NEW YORK — Activist investor Carl Icahn made an unusual offer to buy Clorox Co., presenting himself almost as a disinterested bidder and encouraging the company to try to find a better offer.
The billionaire hedge fund manager sent a letter to Clorox CEO Don Knauss this week, offering to pay $76.50 per share in cash, according to a regulatory filing Friday.
That price is a 12 percent premium to Thursday's closing price of $68.43 per share. The stock leapt on Friday to trade closer to the offer price.
Icahn valued his offer at $12.6 billion. That appears to include $10.2 billion in cash, plus taking on debt and other costs.
Clorox, the California-based maker of Burt's Bees lip balm, Glad trash bags and Brita water filters, said its board would review the offer "in due course" and couldn't comment until then. Spokesman Dan Staublin said the board is "committed to acting in the best interests of our company and our shareholders."
Icahn is already Clorox's biggest shareholder, after spending nearly $800 million to buy a 9.4 percent stake in December. He has already made money on the investment: As of Thursday, shares had risen about 8 percent since his investment.
Icahn seemed more interested in drumming up other buyers than actually buying Clorox himself. In his letter, Icahn said that shareholders would benefit the most if Clorox were sold to another consumer products company that could take advantage of "significant inherent synergies." He suggested that Procter&Gamble Co., Unilever PLC, Colgate-Palmolive Co. and other rivals might be interested, and expressed confidence that Clorox would find "numerous superior bids" if it shopped itself around.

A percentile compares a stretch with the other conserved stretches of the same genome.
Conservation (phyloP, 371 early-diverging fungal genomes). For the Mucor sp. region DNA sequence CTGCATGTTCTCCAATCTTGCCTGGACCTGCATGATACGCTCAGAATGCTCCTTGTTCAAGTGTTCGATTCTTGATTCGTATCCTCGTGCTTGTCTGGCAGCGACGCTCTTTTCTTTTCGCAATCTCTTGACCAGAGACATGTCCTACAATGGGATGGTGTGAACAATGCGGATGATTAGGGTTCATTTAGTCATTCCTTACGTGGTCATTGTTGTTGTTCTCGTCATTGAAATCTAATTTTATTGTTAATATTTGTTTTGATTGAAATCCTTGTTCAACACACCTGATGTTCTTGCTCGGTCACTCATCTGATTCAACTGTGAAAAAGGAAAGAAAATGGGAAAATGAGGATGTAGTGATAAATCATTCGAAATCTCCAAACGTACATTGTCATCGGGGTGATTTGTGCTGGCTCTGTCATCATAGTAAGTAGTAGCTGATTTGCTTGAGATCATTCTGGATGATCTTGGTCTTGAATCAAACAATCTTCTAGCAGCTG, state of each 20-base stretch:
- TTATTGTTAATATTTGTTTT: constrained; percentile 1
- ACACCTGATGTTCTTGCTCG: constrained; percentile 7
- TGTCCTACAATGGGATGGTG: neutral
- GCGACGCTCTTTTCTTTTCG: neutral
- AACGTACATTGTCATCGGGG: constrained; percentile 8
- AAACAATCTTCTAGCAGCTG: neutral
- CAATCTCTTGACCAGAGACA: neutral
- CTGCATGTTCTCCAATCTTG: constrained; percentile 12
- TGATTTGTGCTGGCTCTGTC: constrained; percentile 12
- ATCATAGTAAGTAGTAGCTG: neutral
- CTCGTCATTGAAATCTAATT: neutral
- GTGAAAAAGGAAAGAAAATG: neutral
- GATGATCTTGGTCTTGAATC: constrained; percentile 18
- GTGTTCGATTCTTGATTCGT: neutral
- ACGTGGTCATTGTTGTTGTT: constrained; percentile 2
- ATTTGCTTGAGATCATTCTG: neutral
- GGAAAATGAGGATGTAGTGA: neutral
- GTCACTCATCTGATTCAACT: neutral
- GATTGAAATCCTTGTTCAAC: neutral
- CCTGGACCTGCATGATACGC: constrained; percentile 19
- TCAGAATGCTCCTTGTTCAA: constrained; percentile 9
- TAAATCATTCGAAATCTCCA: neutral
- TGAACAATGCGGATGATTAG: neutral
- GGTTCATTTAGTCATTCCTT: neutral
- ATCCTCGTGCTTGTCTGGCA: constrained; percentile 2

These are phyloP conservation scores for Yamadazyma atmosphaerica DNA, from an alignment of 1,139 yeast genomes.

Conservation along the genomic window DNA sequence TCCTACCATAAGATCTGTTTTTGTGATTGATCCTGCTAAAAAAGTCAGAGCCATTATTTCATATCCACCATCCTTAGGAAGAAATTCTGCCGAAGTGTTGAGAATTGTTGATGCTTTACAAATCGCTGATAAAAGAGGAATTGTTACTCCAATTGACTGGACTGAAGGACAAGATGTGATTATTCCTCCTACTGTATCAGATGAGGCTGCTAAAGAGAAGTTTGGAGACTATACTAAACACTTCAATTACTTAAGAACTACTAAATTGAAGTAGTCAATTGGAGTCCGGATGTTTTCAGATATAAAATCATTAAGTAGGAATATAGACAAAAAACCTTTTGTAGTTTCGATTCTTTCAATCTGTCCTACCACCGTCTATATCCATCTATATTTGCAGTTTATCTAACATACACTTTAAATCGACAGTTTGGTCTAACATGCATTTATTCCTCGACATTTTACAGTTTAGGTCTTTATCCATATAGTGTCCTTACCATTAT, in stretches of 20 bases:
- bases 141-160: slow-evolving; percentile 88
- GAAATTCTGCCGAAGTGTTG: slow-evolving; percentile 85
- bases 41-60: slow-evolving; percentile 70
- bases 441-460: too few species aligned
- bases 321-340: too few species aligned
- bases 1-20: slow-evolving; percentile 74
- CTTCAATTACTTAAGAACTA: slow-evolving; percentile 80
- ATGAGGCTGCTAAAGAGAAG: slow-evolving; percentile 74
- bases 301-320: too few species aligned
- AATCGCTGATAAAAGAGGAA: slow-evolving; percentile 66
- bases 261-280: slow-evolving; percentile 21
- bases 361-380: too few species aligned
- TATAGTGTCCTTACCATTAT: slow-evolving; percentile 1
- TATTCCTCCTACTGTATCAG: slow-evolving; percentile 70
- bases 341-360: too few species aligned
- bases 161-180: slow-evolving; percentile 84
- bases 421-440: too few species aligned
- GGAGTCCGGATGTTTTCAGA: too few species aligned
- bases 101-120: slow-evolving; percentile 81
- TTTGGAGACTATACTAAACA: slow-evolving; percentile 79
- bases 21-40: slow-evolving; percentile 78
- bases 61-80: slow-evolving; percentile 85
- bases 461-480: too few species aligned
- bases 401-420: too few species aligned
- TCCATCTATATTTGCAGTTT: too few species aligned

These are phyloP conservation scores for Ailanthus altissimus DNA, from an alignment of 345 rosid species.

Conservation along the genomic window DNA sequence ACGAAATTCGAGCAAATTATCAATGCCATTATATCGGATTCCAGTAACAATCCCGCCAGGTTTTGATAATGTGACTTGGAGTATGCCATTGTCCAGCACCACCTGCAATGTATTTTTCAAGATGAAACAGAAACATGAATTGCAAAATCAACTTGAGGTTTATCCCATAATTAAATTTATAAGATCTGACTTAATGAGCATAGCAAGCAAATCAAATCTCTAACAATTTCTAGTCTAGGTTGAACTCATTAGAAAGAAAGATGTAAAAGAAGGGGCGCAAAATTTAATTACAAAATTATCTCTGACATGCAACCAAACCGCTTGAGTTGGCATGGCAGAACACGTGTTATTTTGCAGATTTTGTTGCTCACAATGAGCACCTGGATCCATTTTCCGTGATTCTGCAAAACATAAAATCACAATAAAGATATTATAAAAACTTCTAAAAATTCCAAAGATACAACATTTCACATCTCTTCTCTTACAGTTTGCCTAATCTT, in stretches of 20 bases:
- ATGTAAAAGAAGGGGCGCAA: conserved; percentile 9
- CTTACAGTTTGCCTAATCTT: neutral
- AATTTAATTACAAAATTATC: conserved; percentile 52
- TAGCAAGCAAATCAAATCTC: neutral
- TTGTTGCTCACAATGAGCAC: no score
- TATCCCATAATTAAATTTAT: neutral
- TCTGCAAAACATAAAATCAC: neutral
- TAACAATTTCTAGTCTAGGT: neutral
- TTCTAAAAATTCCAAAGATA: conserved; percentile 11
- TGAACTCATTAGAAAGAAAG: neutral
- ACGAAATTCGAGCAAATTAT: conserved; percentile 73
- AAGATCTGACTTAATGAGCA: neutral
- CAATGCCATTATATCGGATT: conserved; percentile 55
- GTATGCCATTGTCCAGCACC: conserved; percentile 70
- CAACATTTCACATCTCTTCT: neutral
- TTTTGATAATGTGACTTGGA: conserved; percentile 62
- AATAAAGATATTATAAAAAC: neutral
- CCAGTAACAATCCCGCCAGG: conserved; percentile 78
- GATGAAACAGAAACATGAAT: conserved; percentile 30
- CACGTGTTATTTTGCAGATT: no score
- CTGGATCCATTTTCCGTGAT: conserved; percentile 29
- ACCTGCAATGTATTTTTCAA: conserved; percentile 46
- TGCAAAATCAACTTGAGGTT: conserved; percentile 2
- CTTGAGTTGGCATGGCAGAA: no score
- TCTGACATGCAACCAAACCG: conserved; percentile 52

If no other bidders stepped forward, Icahn wrote, then "our fellow stockholders" should have the opportunity to vote on the Icahn bid.
Icahn is known for buying and shaking up the companies he purchases, with mixed success. His other holdings at the end of the first quarter included the drugmaker Biogen Idec Inc., movie studio Lions Gate Entertainment Corp., Motorola Solutions Inc. and power producer Dynegy Inc., according to a May 16 regulatory filing.
Icahn told Clorox that if it accepts the deal by July 29 and then he fails to close it, he will pay Clorox $100 million for its "time and effort." He also said he would not ask for a breakup fee if Clorox sold itself to another bidder.
Citigroup Inc. analyst Wendy Nicholson said Icahn appears to be offering a fair price.
She and Weeden&Co. analyst Javier Escalante said they thought it unlikely that any other consumer products companies would want to buy Clorox. It is already a well-run company, so it's not clear what a new management team could do, they said. More importantly, Clorox has failed to tap the fast-growing emerging markets as well as its rivals have, and it's unlikely that other companies would be interested in saddling themselves with more exposure to saturated U.S. markets.
Anyone who did buy Clorox would probably want to get rid of some of the auxiliary businesses, such as cat litter or charcoal, Escalante said.
Despite the rise in share price, Clorox has struggled, with year-over-year revenue declining for the past three quarters. Of 14 analysts surveyed by FactSet, only two listed it as a buy.
Shares rose $5.27, or 7.7 percent, to $73.70 in midday trading Friday.
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